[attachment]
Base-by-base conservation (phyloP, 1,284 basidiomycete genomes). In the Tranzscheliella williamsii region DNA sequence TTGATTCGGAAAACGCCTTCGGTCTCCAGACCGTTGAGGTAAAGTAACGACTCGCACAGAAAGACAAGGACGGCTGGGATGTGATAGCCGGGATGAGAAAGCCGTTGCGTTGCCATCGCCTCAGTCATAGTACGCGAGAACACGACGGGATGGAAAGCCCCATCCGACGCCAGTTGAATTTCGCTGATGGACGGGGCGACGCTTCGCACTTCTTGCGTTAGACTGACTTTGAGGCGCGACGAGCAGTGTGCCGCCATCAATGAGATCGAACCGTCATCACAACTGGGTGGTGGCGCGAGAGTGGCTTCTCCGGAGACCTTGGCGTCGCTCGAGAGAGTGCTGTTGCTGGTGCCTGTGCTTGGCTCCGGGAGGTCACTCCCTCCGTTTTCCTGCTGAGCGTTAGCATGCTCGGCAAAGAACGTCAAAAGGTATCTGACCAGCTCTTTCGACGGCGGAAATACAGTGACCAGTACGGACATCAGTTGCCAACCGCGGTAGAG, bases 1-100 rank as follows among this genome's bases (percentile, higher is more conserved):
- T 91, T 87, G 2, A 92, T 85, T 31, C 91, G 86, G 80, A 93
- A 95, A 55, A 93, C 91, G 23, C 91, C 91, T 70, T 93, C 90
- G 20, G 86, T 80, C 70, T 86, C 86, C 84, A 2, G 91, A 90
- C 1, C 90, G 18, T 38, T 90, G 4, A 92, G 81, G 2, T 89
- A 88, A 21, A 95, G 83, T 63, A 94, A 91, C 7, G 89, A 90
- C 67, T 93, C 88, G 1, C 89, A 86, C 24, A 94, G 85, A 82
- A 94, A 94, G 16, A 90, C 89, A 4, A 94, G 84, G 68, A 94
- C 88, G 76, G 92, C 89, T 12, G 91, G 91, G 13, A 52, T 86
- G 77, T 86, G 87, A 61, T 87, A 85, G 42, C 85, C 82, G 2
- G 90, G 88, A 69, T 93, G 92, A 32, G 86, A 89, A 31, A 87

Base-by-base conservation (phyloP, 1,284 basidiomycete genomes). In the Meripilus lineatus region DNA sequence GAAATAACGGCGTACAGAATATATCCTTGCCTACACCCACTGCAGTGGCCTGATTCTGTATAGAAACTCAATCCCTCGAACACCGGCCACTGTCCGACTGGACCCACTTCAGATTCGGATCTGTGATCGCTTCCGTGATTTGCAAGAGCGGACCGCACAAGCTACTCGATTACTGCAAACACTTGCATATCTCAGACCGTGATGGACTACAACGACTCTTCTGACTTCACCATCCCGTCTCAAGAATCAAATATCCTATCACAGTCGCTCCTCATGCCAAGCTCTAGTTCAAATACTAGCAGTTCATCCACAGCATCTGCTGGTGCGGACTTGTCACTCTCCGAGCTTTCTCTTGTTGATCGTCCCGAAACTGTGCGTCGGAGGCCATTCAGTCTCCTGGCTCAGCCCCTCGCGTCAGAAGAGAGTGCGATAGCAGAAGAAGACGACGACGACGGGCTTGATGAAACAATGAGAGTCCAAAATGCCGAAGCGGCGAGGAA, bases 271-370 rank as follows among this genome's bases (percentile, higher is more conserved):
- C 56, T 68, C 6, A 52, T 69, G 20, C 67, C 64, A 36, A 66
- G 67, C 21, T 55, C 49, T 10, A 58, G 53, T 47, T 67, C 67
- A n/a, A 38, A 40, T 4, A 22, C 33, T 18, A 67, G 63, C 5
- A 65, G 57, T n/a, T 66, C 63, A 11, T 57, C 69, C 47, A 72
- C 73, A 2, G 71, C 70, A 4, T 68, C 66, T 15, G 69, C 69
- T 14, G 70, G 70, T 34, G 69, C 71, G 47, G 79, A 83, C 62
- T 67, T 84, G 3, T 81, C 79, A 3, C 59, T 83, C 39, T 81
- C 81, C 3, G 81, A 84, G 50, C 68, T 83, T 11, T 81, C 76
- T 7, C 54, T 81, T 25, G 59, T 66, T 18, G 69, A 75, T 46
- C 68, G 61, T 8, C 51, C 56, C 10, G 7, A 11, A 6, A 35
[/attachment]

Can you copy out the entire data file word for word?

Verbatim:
Base-by-base conservation (phyloP, 1,284 basidiomycete genomes). In the Tranzscheliella williamsii region DNA sequence TTGATTCGGAAAACGCCTTCGGTCTCCAGACCGTTGAGGTAAAGTAACGACTCGCACAGAAAGACAAGGACGGCTGGGATGTGATAGCCGGGATGAGAAAGCCGTTGCGTTGCCATCGCCTCAGTCATAGTACGCGAGAACACGACGGGATGGAAAGCCCCATCCGACGCCAGTTGAATTTCGCTGATGGACGGGGCGACGCTTCGCACTTCTTGCGTTAGACTGACTTTGAGGCGCGACGAGCAGTGTGCCGCCATCAATGAGATCGAACCGTCATCACAACTGGGTGGTGGCGCGAGAGTGGCTTCTCCGGAGACCTTGGCGTCGCTCGAGAGAGTGCTGTTGCTGGTGCCTGTGCTTGGCTCCGGGAGGTCACTCCCTCCGTTTTCCTGCTGAGCGTTAGCATGCTCGGCAAAGAACGTCAAAAGGTATCTGACCAGCTCTTTCGACGGCGGAAATACAGTGACCAGTACGGACATCAGTTGCCAACCGCGGTAGAG, bases 1-100 rank as follows among this genome's bases (percentile, higher is more conserved):
- T 91, T 87, G 2, A 92, T 85, T 31, C 91, G 86, G 80, A 93
- A 95, A 55, A 93, C 91, G 23, C 91, C 91, T 70, T 93, C 90
- G 20, G 86, T 80, C 70, T 86, C 86, C 84, A 2, G 91, A 90
- C 1, C 90, G 18, T 38, T 90, G 4, A 92, G 81, G 2, T 89
- A 88, A 21, A 95, G 83, T 63, A 94, A 91, C 7, G 89, A 90
- C 67, T 93, C 88, G 1, C 89, A 86, C 24, A 94, G 85, A 82
- A 94, A 94, G 16, A 90, C 89, A 4, A 94, G 84, G 68, A 94
- C 88, G 76, G 92, C 89, T 12, G 91, G 91, G 13, A 52, T 86
- G 77, T 86, G 87, A 61, T 87, A 85, G 42, C 85, C 82, G 2
- G 90, G 88, A 69, T 93, G 92, A 32, G 86, A 89, A 31, A 87

Base-by-base conservation (phyloP, 1,284 basidiomycete genomes). In the Meripilus lineatus region DNA sequence GAAATAACGGCGTACAGAATATATCCTTGCCTACACCCACTGCAGTGGCCTGATTCTGTATAGAAACTCAATCCCTCGAACACCGGCCACTGTCCGACTGGACCCACTTCAGATTCGGATCTGTGATCGCTTCCGTGATTTGCAAGAGCGGACCGCACAAGCTACTCGATTACTGCAAACACTTGCATATCTCAGACCGTGATGGACTACAACGACTCTTCTGACTTCACCATCCCGTCTCAAGAATCAAATATCCTATCACAGTCGCTCCTCATGCCAAGCTCTAGTTCAAATACTAGCAGTTCATCCACAGCATCTGCTGGTGCGGACTTGTCACTCTCCGAGCTTTCTCTTGTTGATCGTCCCGAAACTGTGCGTCGGAGGCCATTCAGTCTCCTGGCTCAGCCCCTCGCGTCAGAAGAGAGTGCGATAGCAGAAGAAGACGACGACGACGGGCTTGATGAAACAATGAGAGTCCAAAATGCCGAAGCGGCGAGGAA, bases 271-370 rank as follows among this genome's bases (percentile, higher is more conserved):
- C 56, T 68, C 6, A 52, T 69, G 20, C 67, C 64, A 36, A 66
- G 67, C 21, T 55, C 49, T 10, A 58, G 53, T 47, T 67, C 67
- A n/a, A 38, A 40, T 4, A 22, C 33, T 18, A 67, G 63, C 5
- A 65, G 57, T n/a, T 66, C 63, A 11, T 57, C 69, C 47, A 72
- C 73, A 2, G 71, C 70, A 4, T 68, C 66, T 15, G 69, C 69
- T 14, G 70, G 70, T 34, G 69, C 71, G 47, G 79, A 83, C 62
- T 67, T 84, G 3, T 81, C 79, A 3, C 59, T 83, C 39, T 81
- C 81, C 3, G 81, A 84, G 50, C 68, T 83, T 11, T 81, C 76
- T 7, C 54, T 81, T 25, G 59, T 66, T 18, G 69, A 75, T 46
- C 68, G 61, T 8, C 51, C 56, C 10, G 7, A 11, A 6, A 35